One of the basic rules in trading say that the markets always move like ways. If you missed a strong trend, you should not be worried about that. The market will always give you a chance to jump in and join the party. Healthy retracements and rebounds are required for any continuous trends and those whipsaws have to be considered for fresh by-trend positions. The most popular example of such action is the ABC movements, where A is the first spike of the trend, B is the retracement back and C is the continuation in the same initial directions. It’s crucial for the trend continues that the depth of the B retracement does not have to exceed 50% of the A action. The best-case scenario is when the correction stays in the range of 23.6/38.2% (Fibonacci Retracement Levels). That rebounds have to be watched closely because sometimes even one pip can decide the fate of the trend. Traders spend dozens of hours calculating those technical levels in order to identify the best entry price and pull the trigger in time. The main question is how to find those support/resistance levels?
How to Use Combination: Ichimoku Cloud and RSI?
We need to find a combination of technical indicators which would show us rebound depth and the trend momentum at the same time.
The Ichimoku Cloud system is designed to keep traders on the right side of the market.
Ichimoku trading Strategy is based on combination of technical tools:
First is Ichimoku Cloud indicator is one of the most powerful trend indicators with multi-task purpose and use. Of course, it’s a bit complicated as it has five different parameters and formulas to be calculated. But the graphical view is quite simple to understand. It has a span which indicates whether an asset is in the up- or down-trend. And it has three lines, pointing to the price direction. Two of those lines work as support levels in the uptrend (when the price is above both lines and the span at the same time) and as resistance levels in the downtrend (the opposite configuration of prices, lines and the cloud). We prefer using default settings of the Ichimoku Cloud indicator. However, the parameters can be changed depending on any particular timing strategy and money management rules. But it’s not recommended to decrease the default parameters. The practice shows that widening indicator’s period gives a fewer number of fake signals. Traders can test the trading algorithm changing Ichimoku’s parameters to closest figures in the Fibonacci row. For example, 13 instead of 9 for Conversion Line period, 34 instead of 26 for Base Line period and 55 instead of 52 for the Lagging Span period.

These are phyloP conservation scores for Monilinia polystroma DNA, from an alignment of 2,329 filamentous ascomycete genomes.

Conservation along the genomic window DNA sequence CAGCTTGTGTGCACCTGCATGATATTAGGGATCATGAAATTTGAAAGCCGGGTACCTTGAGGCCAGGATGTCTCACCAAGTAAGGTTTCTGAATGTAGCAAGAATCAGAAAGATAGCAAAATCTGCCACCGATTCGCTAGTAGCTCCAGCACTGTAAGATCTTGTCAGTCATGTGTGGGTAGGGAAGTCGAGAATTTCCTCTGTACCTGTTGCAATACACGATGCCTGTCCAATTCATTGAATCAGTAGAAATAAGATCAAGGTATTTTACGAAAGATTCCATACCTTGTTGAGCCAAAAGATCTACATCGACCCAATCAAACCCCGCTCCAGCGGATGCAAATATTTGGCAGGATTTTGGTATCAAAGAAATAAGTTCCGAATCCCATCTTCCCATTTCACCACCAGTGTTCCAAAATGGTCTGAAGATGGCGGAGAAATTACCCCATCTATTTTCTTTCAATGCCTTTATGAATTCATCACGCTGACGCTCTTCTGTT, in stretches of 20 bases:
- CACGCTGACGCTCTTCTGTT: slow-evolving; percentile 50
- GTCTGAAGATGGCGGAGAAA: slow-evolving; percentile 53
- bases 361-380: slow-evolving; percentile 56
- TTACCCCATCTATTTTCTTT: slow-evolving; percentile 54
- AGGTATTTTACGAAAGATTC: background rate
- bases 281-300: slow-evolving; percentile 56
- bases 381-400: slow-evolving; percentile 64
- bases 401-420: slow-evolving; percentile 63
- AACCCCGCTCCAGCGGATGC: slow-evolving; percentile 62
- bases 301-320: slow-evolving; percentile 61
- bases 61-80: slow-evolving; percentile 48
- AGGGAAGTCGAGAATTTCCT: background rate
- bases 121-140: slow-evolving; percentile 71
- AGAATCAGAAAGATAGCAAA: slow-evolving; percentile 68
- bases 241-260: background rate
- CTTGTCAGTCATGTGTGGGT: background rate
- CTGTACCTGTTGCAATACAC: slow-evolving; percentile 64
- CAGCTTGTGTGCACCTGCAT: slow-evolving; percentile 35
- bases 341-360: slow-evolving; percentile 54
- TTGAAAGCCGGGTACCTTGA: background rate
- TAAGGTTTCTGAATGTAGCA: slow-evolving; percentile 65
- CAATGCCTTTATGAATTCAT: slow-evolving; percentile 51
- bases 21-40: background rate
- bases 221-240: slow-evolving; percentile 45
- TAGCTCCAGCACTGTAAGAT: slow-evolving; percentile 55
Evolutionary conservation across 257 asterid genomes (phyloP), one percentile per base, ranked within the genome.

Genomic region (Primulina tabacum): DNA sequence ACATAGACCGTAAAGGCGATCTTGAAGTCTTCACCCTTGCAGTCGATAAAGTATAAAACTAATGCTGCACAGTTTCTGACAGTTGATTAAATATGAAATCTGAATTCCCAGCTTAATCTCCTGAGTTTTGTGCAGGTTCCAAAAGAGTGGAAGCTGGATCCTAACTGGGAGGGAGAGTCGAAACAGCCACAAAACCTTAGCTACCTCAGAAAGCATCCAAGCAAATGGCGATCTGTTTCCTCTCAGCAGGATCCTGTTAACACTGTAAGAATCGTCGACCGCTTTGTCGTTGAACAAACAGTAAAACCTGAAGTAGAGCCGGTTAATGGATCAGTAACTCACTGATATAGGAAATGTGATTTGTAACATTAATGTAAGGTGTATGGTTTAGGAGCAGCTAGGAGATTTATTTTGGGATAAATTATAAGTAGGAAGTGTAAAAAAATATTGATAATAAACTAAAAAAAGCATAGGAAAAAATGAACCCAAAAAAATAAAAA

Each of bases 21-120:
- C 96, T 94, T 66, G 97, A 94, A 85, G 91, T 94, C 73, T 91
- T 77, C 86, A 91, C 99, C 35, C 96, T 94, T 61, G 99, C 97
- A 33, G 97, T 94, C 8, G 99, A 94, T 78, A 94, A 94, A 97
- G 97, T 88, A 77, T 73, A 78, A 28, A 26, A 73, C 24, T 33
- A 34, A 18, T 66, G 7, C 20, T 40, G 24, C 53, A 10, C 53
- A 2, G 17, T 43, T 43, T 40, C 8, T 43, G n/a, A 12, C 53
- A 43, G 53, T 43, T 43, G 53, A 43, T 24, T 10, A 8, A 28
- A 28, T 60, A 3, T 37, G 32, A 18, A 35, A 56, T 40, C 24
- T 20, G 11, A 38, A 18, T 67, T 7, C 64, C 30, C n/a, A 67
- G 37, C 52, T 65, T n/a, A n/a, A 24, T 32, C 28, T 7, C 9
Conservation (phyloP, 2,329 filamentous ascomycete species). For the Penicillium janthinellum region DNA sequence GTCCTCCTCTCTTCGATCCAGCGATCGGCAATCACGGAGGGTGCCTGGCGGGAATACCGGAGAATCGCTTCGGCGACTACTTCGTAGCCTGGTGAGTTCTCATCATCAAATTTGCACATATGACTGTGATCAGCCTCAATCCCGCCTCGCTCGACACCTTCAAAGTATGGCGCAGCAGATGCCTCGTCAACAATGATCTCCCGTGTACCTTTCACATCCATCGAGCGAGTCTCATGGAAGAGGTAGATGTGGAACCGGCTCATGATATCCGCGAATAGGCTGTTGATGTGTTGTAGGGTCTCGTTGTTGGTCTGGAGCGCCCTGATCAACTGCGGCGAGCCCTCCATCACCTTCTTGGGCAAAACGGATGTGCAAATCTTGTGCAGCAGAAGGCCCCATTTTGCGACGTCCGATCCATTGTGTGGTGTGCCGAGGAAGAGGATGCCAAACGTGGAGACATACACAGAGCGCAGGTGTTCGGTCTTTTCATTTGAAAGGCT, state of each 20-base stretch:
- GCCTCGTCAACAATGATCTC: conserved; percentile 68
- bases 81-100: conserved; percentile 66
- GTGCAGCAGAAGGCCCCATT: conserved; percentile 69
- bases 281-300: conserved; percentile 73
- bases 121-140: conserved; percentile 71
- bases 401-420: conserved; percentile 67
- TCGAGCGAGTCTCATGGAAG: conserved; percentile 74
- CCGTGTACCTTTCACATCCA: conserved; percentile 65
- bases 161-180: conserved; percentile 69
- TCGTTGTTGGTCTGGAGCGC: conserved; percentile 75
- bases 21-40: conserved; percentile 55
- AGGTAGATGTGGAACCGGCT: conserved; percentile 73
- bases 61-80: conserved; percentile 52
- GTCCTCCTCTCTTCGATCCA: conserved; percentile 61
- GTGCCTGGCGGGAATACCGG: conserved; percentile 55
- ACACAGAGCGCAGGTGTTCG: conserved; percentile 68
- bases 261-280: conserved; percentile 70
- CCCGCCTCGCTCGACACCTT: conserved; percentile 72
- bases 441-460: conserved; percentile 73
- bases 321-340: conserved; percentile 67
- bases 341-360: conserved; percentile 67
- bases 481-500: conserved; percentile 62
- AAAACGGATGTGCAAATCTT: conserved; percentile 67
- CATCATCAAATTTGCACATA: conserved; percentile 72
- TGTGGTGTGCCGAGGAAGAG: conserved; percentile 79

Second technical indicator of this trading system is the Relative Strength Index Oscillator. That’s an additional tool just to secure traders from misleading information in case of fake brekouts and whipsaws. The default period of the oscialltor has to be changed as well. We prefer the period of 21 instead of 14 but traders could also experiment with value of 13 bars as an option. The main function of the RSI here is to confirm the current trend momentum. As long as we’re going long on a falling price and short on growing price, we must assess wether this action is a retracement of the main trend or is that a complete reversal. So, the RSI value has to remain above the 50% level for an uptrend (close prices matter but not high/low prices) and below the 50% for the downtrend.
If you like this strategy, you might also be interested in this Triple Screen Trading System
The sequence of actions for long positions has to be the following. The price spikes up, appearing above Ichimoku cloud and both Conversion Line and Base Line. Then it reverses and starts a retracement down. We open long positions when prices test Ichimoku Conversion Line from upside, while the RSI value stays above the 50% level. We could repeat the action on a test of Ichimoku Base Line with the condition that the RSI is still in the positive territory. Stop-loss orders have to be hidden below the Base Line for the first position and below the upper range of the Ichimoku Span for the second long position. Take-profit orders are trailing but the bullish continuation suggests at least a re-test of the previous top if not a new high price charted. It’s better taking profits manually when the RSI will appear in extremely overbought territory, or chart a bearish divergence, signalling that the bullish momentum is exhausted.
For short positions, we have to find strong downtrend when the price appears below the Ichimoku cloud trading and both Conversion and Base Line. Then we should wait for a rebound upside towards the first resistance curve which is the Conversion Line. We open short position on the first test of the resistance in case if the RSI oscillator stays below the 50% level. We add more volume on a test of the next resistance curve which is the Base Line with the same condition for the RSI oscillator. If price action does not come in line with the conditions described above, we simply ignore the signal. Stop-loss and take-profit orders are the same as for long positions but the opposite.